Cleaning up a Beautiful Higher Grade Bertram Billiard 120

Blog by Steve Laug

The next pipe in the queue is another one from the batch of pipes I am cleaning up for Alex – this one is a beautiful Bertram of Washington, D.C. billiard with beautiful grain around the bowl and shank. The entire pipe has some beautiful straight and flame grain around the bowl and birdseye grain on the rim top and heel of the bowl. The pipe has not been stained but sports the usual oil cured look. The carver did a great job utilizing the block of briar to maximize the grain. The pipe is stamped on the left side of the shank. It reads Bertram over Washington, D.C. On the underside of the shank it is stamped with what appears to be the number 120 (the first number is very clear, the second less so and the last one very faint). The tapered stem is vulcanite and has no marking or stamping. This is another nice looking piece much like many of the pipes Alex is picking up. There was cake in the bowl and some darkening on the rim top. The exterior of the briar was dusty with grime on the shank and bowl. The stem was in excellent condition with light tooth chatter on both sides of the stem at the button edge and some wear on the button edge itself. The photos below tell the story and give a glimpse of the pipe before clean up. I took a photo of the bowl and rim to capture the condition of the pipe before I started my cleanup work. Other than the darkening at the front of the rim top the rim was in good condition. The was a light cake in the bowl. The inner and outer edges of the bowl appeared to be in excellent condition. The stem was in great condition. There was some oxidation on the top side of the stem and light tooth chatter on both sides of the stem but otherwise it looked great.I also took a photo of both the left and underside of the shank to show the stamping on them. The stamping is readable in the photos below.If you don’t know much about them I recommend doing a little research on them. I include a link to the write up on Pipedia ( Bertram pipes were based out of Washington DC. They were popular among famous politicians and celebrities of the time. They made many products for them from FDR’s cigarette holders to Joseph Stalin’s favorite pipe. They were considered some of the best America had to offer till they finally closed their doors in the 70s. They graded their pipes by 10s, the higher the grade the better. Above 60s are uncommon and 80-90s are quite rare. I’ve never heard of or seen a 100 grade. I have several blogs that I have written on rebornpipes that give some history and background to Bertram pipes. (

I have included the following link to give a bit of historical information on the pipe company. It is a well written article that gives a glimpse of the heart of the company.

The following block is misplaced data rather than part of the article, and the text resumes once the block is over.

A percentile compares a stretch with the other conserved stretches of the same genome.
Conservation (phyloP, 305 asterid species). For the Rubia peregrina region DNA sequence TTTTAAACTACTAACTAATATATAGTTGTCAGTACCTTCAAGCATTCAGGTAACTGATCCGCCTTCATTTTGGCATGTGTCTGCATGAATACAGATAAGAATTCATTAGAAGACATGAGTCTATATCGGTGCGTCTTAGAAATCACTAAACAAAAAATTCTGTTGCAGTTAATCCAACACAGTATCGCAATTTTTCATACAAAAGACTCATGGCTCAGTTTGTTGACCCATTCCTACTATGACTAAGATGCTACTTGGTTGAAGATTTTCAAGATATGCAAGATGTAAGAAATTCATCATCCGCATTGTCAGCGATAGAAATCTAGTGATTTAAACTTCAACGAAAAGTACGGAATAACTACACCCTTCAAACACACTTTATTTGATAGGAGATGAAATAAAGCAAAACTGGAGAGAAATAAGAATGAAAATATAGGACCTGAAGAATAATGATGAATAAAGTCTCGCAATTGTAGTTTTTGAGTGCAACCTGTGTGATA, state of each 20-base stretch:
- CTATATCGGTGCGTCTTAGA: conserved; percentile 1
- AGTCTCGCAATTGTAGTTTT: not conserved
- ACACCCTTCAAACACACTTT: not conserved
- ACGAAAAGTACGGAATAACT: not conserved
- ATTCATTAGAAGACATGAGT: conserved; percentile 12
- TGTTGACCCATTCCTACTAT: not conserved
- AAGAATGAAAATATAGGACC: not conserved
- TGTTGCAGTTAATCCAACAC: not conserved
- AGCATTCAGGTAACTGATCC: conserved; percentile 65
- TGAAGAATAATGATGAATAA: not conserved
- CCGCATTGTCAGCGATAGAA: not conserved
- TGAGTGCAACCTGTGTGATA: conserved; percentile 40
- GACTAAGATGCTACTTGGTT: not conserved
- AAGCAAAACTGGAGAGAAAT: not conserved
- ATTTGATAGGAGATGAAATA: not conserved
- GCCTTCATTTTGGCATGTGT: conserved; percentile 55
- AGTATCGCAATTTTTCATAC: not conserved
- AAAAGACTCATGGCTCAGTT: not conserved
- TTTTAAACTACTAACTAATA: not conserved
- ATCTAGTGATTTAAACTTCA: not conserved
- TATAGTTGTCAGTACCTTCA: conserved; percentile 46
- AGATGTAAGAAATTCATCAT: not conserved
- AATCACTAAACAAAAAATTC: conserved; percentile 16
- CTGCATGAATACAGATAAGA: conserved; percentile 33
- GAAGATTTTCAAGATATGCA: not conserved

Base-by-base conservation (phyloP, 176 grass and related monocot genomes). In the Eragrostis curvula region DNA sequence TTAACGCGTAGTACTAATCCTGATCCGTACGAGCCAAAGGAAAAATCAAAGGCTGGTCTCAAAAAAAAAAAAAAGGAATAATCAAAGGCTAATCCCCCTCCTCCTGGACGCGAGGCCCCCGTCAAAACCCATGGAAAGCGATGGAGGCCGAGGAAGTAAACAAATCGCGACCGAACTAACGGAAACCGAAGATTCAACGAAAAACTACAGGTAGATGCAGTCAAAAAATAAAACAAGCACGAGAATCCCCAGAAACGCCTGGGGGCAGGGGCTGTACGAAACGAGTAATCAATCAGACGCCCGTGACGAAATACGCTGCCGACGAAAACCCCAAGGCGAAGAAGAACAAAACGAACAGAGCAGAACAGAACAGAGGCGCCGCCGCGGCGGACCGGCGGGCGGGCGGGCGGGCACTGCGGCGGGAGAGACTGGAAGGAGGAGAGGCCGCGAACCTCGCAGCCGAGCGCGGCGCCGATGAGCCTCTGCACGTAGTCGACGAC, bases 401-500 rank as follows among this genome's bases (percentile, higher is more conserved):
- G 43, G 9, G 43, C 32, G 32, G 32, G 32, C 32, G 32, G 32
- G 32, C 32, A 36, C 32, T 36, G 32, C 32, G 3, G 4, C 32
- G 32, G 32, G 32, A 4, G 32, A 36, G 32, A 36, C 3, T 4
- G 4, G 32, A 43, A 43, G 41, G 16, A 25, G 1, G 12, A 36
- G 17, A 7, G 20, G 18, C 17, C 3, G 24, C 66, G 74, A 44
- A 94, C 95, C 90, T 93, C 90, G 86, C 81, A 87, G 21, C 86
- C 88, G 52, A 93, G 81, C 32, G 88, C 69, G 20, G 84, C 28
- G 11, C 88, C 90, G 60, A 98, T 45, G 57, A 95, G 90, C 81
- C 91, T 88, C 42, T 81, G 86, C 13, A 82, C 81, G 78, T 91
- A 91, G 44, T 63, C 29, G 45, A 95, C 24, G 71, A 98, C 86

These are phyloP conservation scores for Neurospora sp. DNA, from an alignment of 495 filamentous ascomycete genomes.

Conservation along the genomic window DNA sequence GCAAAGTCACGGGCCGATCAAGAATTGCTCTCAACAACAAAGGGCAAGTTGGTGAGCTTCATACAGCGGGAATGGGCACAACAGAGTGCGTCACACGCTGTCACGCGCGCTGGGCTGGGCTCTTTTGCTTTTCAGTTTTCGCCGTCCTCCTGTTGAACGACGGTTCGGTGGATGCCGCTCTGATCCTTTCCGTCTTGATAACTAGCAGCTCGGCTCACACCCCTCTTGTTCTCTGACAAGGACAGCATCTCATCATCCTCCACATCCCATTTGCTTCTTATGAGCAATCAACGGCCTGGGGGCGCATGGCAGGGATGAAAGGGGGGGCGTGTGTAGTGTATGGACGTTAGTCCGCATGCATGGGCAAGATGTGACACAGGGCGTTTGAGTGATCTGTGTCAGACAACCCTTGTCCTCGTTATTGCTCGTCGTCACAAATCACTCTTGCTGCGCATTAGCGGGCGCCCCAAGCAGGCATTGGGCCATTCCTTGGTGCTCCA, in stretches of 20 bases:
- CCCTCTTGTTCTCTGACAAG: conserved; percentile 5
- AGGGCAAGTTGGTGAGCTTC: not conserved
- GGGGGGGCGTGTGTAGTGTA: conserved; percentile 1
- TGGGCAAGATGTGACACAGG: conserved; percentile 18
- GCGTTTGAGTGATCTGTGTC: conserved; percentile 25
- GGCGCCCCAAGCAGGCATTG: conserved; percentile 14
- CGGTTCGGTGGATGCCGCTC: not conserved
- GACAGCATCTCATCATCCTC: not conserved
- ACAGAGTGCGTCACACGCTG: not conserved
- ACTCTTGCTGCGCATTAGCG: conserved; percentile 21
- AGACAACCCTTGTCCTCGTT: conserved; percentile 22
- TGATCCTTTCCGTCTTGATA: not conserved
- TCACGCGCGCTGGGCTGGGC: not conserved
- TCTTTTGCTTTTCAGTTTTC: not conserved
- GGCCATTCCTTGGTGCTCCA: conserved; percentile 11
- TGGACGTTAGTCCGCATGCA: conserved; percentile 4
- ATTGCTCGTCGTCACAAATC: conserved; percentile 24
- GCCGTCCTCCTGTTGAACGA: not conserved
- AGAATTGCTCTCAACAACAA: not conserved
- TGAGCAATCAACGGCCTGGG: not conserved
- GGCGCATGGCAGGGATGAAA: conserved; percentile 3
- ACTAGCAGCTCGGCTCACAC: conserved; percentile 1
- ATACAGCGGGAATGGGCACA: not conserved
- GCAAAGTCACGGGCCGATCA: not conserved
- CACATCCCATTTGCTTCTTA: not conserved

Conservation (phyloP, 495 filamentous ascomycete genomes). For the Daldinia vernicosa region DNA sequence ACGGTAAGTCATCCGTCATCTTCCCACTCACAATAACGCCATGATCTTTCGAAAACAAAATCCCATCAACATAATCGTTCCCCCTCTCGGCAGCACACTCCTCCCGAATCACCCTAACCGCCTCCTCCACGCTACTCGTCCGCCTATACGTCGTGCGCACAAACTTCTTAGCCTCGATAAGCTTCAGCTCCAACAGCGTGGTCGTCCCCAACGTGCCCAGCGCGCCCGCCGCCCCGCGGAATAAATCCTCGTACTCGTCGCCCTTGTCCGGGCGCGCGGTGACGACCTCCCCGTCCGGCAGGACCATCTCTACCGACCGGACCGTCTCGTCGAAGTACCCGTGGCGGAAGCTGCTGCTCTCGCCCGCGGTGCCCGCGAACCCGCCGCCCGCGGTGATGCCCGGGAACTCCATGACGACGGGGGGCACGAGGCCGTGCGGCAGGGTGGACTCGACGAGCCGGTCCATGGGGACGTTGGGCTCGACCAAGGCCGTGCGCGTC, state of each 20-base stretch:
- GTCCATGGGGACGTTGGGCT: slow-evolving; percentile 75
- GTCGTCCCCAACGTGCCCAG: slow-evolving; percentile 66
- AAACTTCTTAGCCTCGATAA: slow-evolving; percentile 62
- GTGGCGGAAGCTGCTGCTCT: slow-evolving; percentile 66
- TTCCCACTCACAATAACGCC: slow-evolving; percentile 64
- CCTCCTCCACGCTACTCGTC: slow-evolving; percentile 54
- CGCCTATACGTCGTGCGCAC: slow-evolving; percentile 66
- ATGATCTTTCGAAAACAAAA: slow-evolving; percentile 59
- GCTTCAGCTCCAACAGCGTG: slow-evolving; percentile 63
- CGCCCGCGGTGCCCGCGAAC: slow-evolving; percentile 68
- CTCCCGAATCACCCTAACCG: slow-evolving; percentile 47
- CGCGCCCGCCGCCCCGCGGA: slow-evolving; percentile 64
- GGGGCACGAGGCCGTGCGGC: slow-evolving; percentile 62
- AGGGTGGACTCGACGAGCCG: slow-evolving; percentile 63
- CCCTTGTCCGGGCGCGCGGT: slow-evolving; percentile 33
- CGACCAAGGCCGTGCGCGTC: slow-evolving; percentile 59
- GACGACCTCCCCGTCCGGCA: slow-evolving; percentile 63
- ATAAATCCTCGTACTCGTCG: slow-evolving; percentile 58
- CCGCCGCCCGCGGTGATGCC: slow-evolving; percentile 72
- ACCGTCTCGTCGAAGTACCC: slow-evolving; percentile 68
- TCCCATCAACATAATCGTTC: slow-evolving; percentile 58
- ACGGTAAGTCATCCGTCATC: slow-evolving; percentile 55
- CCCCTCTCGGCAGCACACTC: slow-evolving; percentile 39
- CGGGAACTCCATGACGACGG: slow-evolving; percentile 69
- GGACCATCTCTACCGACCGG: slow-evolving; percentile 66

From this information I have learned that the shape and grade Bertram I have in front of me now was made before the closure of the shop in the 70s. I also learned that it was a grade 120 thus it was on the high end of the spectrum. (I am also including this photo of the shop in Washington D.C. and a post card of the shop.) This is the first higher grade Bertrams I have had the pleasure to work on. Typically the pipes I have worked on were no higher than 60 and possibly 80. This is definitely a beautiful pipe and I can see why it had the higher grade stamp. I started the restoration by reaming the bowl with a PipNet pipe reamer followed by a Savinelli Fitsall pipe knife to remove the remnants of the cake on the walls in the heel. I sanded the inside of the walls with a dowel wrapped with 220 grit sandpaper. I worked on darkening on the front of the rim top by sanding it with a 1500 grit micromesh sanding pad. I was able to remove the majority of the damage and was certain that it would blend in well when I polished the bowl.I scrubbed out the mortise and the airway in the shank and the stem with alcohol, cotton swabs and pipe cleaners. I was fortunate that the pipe was definitely cleaner than a lot of the ones I have worked on for Alex.I worked some Before & After Restoration Balm into the surface of the briar with my fingertips to clean, enliven and protect it. I let the balm sit for a little while and then buffed with a cotton cloth to raise the shine.The following photos show the bowl at this point in the restoration process. The bowl and the rim top look very good with rich grain patterns. With the bowl finished I set it aside and turned my attention to the stem. I sanded the stem surface with 220 grit sandpaper to remove the oxidation and smooth out the tooth marks on the surface of the button. I am happy with the stem surface once that was done. I started the polishing of the surface with 400 grit wet dry sandpaper.I polished the stem with micromesh sanding pads – wet sanding it with 1500-2400 grit pads and dry sanding it with 3200-12000 grit pads. I wiped the stem down with a damp cloth after each pad. I further polished it with Before & After Pipe Polish – both Fine and Extra Fine. I wiped it down with a coat of Obsidian Oil and set it aside to dry. With both parts of the pipe finished, I polished the bowl and the stem with Blue Diamond polish on the buffing wheel. I gave the bowl and the stem multiple coats of carnauba wax. I buffed the pipe with a clean buffing pad to raise the shine. I hand buffed it with a microfiber cloth to deepen the shine. The pipe polished up pretty nicely. The oil cured finish and the grain came alive with the buffing. The rich finish on the briar works well with the polished black vulcanite stem. The finished pipe is a beautifully laid out billiard that is proportionally well made. Have a look at it with the photos below. The dimensions are Length: 6 inches, Height: 1 3/4 inches, Outside diameter of the bowl: 1 1/4 inches, Chamber diameter: 3/4 of an inch. This one will be going back to Alex to add to his rack of American Made pipes that are in his collection. Thanks for walking through the restoration with me on another of Alex’s Collection – a rare Bertram 120.